Kickin’ It Old School: Shadowman #2
It’s Friday, which means it’s time for another new edition of Kickin’ It Old School, our weekly column in which we look to the past and review books from the original Valiant universe! This week, I’ll be discussing Shadowman #2.
Published in June 1992
Written by Faye Perozich and Jim Shooter
Penciled by David Lapham
Inked by Tom Ryder
Colored by Jorge Gonzalez
Jack goes to the doctor to try to figure out what’s brought on the strange changes he’s going through. After he saves a man from muggers during the night, he sleeps through most of the next day before being awoken by his housekeeper, Nettie, who sees the shadow Loa in him. Jack goes out at night again investigating the serial killer from the first issue and Lydia, trying to get a grasp on things. He discovers that the killer goes by the name Samedi and that there’s no sign of Lydia where she was living. While there, he almost gets caught by some kind of ops team.
After talking with his friend, Scott, about the changes he’s been dealing with, Jack is once again talking with Nettie about what to do. She advises him to go after Samedi, who she says is the Loa of death. She gives him a costume that she made for him. Since “shadow” means “soul” in voodoo talk, the costume depicts his soul coming out at night to fight. That night, Shadowman goes out to find Samedi in the bayou. They fight and Shadowman defeats Samedi.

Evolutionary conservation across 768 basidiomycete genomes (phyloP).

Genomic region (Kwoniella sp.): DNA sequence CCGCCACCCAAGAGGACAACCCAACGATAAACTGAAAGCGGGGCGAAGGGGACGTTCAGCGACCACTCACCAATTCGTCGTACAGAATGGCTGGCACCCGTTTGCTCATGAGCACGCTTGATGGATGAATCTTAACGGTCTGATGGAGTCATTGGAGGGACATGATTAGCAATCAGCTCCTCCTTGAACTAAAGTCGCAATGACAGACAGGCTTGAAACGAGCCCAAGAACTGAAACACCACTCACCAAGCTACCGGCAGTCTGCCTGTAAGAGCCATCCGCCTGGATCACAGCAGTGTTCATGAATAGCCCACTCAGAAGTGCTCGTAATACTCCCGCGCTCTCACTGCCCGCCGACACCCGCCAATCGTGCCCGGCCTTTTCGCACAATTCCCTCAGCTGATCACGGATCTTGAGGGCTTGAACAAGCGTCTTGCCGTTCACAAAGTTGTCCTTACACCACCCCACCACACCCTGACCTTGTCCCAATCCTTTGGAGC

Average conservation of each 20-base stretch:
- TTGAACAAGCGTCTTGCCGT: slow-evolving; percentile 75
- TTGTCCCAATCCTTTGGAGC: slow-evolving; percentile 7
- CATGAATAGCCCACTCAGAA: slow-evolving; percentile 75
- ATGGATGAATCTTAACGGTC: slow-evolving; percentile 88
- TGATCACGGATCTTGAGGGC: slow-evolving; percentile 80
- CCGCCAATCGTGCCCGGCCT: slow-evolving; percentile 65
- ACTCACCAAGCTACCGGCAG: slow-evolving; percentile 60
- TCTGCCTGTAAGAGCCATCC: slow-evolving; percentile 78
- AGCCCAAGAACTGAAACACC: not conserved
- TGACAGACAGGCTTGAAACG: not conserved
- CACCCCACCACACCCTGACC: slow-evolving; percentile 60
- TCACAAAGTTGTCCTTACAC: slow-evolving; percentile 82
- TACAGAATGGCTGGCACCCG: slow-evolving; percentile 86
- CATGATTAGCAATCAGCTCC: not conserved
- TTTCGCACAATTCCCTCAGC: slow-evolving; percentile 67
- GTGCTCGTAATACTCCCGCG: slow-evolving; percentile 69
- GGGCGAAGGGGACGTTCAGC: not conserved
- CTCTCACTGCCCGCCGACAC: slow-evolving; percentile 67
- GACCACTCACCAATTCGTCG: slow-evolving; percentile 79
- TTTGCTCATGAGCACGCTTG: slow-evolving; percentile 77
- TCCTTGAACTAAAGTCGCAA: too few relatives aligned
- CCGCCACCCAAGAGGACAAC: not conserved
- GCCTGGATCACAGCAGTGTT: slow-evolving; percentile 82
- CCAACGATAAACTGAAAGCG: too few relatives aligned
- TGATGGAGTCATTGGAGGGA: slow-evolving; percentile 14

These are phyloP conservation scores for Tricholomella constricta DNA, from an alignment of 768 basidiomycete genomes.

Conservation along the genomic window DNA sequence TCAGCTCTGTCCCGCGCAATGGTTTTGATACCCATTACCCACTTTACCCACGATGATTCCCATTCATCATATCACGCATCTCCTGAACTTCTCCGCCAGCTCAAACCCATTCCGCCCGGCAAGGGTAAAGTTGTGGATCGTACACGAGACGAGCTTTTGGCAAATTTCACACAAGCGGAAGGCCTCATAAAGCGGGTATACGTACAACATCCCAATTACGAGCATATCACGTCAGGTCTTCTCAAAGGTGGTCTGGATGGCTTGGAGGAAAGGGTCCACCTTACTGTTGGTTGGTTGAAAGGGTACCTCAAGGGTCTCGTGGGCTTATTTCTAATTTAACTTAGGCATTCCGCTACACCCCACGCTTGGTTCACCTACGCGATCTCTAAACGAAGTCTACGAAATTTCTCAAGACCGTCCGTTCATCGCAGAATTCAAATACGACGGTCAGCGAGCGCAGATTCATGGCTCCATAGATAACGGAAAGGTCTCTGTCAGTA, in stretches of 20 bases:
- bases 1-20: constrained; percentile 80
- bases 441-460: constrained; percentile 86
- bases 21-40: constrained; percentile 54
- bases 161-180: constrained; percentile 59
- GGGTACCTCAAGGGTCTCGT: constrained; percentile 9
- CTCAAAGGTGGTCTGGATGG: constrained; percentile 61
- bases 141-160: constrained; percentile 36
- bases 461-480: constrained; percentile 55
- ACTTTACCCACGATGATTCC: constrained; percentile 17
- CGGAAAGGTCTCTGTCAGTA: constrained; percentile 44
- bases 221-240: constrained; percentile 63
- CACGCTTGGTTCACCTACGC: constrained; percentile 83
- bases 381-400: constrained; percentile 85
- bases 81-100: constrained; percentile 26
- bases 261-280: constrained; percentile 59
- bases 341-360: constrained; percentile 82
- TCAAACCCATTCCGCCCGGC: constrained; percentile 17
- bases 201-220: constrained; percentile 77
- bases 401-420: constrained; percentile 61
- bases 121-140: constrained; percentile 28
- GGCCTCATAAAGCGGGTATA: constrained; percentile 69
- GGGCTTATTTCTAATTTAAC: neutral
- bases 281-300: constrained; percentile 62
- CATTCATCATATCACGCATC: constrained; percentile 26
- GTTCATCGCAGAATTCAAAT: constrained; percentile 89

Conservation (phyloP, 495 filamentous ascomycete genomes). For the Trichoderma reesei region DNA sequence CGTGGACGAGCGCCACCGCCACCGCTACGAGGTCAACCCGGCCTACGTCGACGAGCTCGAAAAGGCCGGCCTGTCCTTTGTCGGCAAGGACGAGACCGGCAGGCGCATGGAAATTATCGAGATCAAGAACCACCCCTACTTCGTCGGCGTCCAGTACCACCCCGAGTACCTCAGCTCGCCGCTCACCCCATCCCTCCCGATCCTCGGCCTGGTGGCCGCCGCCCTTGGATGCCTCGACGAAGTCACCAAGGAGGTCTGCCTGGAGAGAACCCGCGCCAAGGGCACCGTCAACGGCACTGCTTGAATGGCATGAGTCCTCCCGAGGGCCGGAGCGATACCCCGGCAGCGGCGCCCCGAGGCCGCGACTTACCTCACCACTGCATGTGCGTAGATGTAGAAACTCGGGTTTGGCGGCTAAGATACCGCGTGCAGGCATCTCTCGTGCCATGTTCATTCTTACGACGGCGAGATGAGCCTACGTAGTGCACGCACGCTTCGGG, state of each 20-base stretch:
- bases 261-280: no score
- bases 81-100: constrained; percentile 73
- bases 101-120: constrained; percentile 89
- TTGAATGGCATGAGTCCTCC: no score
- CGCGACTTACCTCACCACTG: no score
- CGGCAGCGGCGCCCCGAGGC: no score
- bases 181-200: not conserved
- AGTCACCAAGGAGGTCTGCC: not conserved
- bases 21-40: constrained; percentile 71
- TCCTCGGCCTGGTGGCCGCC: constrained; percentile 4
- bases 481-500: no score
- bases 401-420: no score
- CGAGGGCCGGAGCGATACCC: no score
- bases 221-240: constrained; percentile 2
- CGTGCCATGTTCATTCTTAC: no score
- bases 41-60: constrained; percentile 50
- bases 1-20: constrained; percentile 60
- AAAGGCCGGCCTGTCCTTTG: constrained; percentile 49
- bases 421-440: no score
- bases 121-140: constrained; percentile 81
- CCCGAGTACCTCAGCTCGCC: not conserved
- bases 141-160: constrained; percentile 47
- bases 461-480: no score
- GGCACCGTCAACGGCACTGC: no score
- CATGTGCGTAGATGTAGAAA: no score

Samedi was one of the characters that I liked in the VEI version of Shadowman. I was glad to see that this was another tie between the VEI and VH1 versions. After reading just two issues, I hope VEI takes into account what made this title so good in the past when they bring the character back at some point, which I’m sure will happen. I’m also glad that Jack is getting a grip on himself as Shadowman, as is evidenced by his conversation with his friend Scott on the last page. The VEI version of Jack never got a grip on anything and the character always felt weak because of it. It’s nice to see this Shadowman act with some courage and strength of character.
I really love the art in Shadowman. I think the page layout and panel sequencing are the best in all the Valiant titles at this point. Shadowman has a great mood to it thanks to the use of color and lighting. The page layout often makes reality seem somewhat distorted, as if things aren’t quite what they seem. The panel sequencing, however, creates a great sense of anxiety.
Originally from ValiantCentral.com